A common use of float switches is in potable water systems, specifically in systems where a well pumps water into a cistern. What if you want the pump to run only when the water is high enough in the well, and when there is enough volume in the cistern to store water? What if you can only find float switches that are rated under the nameplate HP of your pump? Wiring a potable water pump in a 2 float switch setup is no longer an issue with the utilization of a electro-mechanical relay in addition to two Sump Alarm 3-wire float switches. The purpose of this article is to help you wire this dual float switch and electromechanical relay into your system.
Sump Alarm 2359 and 2368 series 3-wire float switches are rated for direct control of pumps up to 1/2 HP or 13 Amps at 120 or 240 VAC for non continuous operation of the pump. For most of us, this won't suffice, since most well pumps are 1 HP or larger. The diagram below details the use of either a 2359 or 2368 series float switch, two in series, wired for opposite operation in conjunction with a relay. The float switches provide "logic" to open and close the relay, where the relay is handling the higher current required to run the pump.
The well float switch in this diagram is wired in EMPTYING operation which omits the blue wire and uses the brown wire, this makes sense because our well is filled by groundwater, and our well pump must empty the volume of water once the water in the well is high enough.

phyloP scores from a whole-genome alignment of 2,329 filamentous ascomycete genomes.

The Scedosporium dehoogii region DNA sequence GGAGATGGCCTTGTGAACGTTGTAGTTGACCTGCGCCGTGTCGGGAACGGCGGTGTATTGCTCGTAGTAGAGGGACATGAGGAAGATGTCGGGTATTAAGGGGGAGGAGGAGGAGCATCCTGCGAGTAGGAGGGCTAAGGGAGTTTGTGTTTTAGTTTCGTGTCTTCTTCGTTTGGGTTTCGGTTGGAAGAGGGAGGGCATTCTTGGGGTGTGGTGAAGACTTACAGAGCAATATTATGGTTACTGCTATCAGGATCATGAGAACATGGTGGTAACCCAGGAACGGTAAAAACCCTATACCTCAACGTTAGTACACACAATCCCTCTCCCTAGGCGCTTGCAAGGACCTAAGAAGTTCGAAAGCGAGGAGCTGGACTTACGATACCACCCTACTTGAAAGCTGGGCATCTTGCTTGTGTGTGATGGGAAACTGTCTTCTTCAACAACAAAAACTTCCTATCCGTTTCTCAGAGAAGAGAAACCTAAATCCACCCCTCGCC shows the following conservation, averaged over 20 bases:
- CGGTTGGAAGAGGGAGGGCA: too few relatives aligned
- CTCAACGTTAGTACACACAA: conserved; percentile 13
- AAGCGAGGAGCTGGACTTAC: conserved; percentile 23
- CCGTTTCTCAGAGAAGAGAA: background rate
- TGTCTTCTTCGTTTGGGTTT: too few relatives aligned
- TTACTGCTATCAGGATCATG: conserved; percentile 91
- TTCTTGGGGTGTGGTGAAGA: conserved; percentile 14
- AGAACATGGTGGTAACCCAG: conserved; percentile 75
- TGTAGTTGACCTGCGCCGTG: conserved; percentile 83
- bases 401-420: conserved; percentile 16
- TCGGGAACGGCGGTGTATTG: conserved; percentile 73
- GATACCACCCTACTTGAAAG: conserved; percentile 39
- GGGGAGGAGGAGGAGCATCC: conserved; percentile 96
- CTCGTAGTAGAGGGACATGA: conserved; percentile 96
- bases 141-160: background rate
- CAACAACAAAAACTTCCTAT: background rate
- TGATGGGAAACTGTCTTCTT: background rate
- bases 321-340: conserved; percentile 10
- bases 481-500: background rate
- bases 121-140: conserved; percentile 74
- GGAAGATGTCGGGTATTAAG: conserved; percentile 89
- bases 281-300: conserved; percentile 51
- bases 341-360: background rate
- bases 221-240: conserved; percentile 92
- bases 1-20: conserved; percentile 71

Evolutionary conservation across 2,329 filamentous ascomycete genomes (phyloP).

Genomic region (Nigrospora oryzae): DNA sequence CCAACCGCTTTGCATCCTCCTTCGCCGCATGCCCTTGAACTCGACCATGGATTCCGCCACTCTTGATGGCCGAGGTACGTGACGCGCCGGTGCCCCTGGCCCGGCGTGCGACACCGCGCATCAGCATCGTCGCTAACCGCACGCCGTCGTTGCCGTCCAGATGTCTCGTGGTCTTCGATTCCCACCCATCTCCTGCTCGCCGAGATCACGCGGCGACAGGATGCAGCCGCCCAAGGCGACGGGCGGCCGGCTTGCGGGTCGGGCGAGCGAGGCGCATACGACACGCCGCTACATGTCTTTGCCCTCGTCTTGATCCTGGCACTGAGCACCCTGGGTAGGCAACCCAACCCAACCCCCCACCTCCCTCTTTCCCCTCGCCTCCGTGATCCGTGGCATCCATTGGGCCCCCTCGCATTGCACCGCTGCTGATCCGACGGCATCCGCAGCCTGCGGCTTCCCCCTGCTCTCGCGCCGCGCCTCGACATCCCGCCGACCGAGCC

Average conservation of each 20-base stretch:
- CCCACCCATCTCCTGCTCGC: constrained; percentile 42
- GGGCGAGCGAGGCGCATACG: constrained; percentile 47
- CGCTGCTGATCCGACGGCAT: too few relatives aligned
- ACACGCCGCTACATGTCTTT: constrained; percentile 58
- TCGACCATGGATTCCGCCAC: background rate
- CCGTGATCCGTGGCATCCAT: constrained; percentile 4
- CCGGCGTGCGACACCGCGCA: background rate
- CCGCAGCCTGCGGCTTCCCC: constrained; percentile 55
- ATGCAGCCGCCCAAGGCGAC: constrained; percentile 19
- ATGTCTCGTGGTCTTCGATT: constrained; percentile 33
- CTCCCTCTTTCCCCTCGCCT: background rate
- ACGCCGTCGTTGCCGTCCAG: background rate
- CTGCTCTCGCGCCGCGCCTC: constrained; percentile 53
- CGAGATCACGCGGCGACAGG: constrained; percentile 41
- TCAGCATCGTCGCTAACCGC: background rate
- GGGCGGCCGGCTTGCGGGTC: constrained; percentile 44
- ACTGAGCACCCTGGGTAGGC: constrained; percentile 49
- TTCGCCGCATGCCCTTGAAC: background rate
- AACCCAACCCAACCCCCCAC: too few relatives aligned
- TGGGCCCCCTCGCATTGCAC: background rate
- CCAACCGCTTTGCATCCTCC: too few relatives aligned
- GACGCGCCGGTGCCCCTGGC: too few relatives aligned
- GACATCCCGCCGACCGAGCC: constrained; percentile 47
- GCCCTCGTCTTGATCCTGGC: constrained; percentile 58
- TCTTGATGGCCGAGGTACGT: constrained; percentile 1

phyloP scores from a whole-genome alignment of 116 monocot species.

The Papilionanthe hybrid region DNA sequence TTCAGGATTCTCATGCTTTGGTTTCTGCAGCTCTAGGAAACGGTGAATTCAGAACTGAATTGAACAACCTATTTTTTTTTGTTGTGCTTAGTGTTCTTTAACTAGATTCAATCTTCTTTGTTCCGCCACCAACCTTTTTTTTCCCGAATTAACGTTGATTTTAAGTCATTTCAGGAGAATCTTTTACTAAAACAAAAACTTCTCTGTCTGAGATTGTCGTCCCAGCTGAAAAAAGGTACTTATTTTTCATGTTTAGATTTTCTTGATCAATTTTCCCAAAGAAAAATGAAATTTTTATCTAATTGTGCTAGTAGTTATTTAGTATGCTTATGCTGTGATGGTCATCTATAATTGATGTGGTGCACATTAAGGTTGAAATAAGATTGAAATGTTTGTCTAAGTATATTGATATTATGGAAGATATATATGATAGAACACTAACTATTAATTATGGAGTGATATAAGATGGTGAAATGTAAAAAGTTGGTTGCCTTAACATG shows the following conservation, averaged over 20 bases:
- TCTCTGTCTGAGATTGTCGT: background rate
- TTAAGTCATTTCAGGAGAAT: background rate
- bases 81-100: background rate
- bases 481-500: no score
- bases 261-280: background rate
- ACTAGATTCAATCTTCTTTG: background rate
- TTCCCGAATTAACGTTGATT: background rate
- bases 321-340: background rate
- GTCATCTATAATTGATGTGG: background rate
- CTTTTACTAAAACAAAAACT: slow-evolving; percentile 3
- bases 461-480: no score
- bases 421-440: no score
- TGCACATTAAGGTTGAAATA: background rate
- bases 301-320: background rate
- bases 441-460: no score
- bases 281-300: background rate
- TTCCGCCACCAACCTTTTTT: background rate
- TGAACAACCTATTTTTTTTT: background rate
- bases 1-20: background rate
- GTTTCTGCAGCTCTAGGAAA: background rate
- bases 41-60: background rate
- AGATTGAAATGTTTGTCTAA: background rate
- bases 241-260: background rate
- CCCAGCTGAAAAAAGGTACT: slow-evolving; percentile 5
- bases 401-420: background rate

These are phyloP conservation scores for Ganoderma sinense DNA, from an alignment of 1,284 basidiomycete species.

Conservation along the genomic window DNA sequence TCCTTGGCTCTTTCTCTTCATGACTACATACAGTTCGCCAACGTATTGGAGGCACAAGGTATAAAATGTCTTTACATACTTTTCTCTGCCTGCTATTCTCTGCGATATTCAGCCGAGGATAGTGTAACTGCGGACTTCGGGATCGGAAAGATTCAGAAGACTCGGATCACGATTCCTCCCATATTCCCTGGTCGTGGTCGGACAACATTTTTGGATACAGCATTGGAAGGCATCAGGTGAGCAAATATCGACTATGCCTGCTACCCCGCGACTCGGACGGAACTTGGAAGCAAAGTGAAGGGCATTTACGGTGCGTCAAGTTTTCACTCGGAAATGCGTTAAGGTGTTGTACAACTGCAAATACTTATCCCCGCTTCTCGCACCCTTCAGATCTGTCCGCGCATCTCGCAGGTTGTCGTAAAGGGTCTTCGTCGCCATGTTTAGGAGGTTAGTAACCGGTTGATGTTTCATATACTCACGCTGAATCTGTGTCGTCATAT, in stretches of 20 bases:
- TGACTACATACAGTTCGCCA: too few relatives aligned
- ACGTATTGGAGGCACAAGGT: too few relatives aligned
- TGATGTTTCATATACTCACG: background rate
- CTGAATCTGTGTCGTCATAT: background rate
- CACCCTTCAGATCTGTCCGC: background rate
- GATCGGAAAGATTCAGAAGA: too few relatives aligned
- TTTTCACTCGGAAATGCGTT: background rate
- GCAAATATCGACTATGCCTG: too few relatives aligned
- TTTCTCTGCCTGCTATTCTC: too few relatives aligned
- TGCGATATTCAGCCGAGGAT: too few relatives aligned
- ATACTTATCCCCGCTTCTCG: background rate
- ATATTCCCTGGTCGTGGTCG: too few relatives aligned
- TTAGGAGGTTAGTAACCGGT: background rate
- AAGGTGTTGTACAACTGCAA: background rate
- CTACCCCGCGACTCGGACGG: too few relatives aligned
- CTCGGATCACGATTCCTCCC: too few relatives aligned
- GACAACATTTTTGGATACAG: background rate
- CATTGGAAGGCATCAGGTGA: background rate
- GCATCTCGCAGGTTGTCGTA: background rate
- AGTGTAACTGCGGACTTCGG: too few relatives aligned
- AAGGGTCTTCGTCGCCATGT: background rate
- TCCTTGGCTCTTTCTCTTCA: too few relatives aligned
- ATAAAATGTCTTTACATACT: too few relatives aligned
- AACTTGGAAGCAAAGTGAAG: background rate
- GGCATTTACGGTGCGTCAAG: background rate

The cistern float switch in this diagram is wired in FILLING operation which omits the brown wire and uses the blue wire. This makes sense because we want the well pump to fill the cistern to the fullest point, but not overfill.
In this configuration, the pump will only run when there is volume available in the cistern and the well has enough water. This circuit provides dry run protection for the pump as well as overflow protection for the cistern so that the pump is protected and water is not wasted.
The wiring diagram for this system assumes the use of a single phase pump, 2 phase pumps can be utilized in this system however, the pump will require the second phase be run separate of the "logic circuit" in the above diagram. Contact us for a clarification if you are unsure.
This Packard electro-mechanical relay is available here, at the time of this article the price was $8.34:
All connections made in this diagram are to be completed according to NEC standards.
If you have further questions, please contact us!